It’s made of metal, and to work well you need to disassemble and thoroughly oil it every five years (don’t do it on your own). Think of the effect of a sudden heat surge on those pieces of metal, which are known to expand with heat, and become more flexible. Then think of the tiny coil spring that regulates the oscillation of the balance, made of a very thin sheet of special metal alloy. Finally, think about the shocks that stress this little machine every day.

If you put your mind to it and consider all of these elements, you will be amazed at how reliable it can be, not how not!

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How much time does an automatic watch lose per day?

As we said before, every movement has a certain tolerance regarding its accuracy, according to thresholds established by the manufacturer. Generally, cheaper movements have greater tolerance but, in the history of watchmaking, it happened that some companies produced cheap movements with chronometric characteristics.

In addition, experience suggests that in most cases, a watch tends to anticipate rather than lose. This happens for a number of different reasons, the most common of which are the need for full service. The so-called “metal fatigue” of the mainspring, requires to replace the mainspring after a period of time; magnetization, tends to affect the thin coils of the watch’s hairspring.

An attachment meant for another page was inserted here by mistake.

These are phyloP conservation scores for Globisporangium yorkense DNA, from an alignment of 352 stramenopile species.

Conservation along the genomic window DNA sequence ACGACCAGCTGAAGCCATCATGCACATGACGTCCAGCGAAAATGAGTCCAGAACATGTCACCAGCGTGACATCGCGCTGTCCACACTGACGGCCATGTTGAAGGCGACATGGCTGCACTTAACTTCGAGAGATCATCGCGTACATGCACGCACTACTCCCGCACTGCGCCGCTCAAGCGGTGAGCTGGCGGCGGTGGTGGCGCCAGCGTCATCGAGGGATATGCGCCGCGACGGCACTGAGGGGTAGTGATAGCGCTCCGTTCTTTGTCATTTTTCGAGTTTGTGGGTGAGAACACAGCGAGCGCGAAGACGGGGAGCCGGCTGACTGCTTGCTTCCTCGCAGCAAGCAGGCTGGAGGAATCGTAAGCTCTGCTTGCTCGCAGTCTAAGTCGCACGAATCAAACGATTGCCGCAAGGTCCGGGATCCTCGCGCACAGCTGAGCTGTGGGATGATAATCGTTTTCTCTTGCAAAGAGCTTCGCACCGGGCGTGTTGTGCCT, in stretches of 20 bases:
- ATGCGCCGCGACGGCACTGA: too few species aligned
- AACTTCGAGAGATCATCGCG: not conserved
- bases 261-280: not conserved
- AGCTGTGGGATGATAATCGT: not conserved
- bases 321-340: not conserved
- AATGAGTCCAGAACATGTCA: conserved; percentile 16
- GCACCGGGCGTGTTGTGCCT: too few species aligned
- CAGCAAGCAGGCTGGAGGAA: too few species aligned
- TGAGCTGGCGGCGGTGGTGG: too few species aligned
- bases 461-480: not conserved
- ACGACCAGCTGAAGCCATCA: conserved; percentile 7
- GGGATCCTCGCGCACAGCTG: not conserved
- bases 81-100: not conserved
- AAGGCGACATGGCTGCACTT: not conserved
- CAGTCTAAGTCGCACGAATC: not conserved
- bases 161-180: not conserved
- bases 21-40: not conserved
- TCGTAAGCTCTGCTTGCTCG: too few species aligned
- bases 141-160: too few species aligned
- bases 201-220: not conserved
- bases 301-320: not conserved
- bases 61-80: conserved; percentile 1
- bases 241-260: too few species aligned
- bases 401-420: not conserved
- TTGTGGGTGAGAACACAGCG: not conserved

Finally, you will notice that the same watch has different behaviors regarding its time keeping when you wear it from when you keep it leaning on a surface. This is the reason why we were talking earlier about “adjustment in X positions”, where the positions are just the direction in which the watch is operating (for example, leaning on a plane, leaning shear, and so on).

Is it normal for an automatic watch to run fast?

As already said, a mechanical watch, whether manual or automatic, tends to gain time rather than lose it, especially over the years. Since watches are small mechanical devices handcrafted, there’s always the chance that a watch lose or gain time.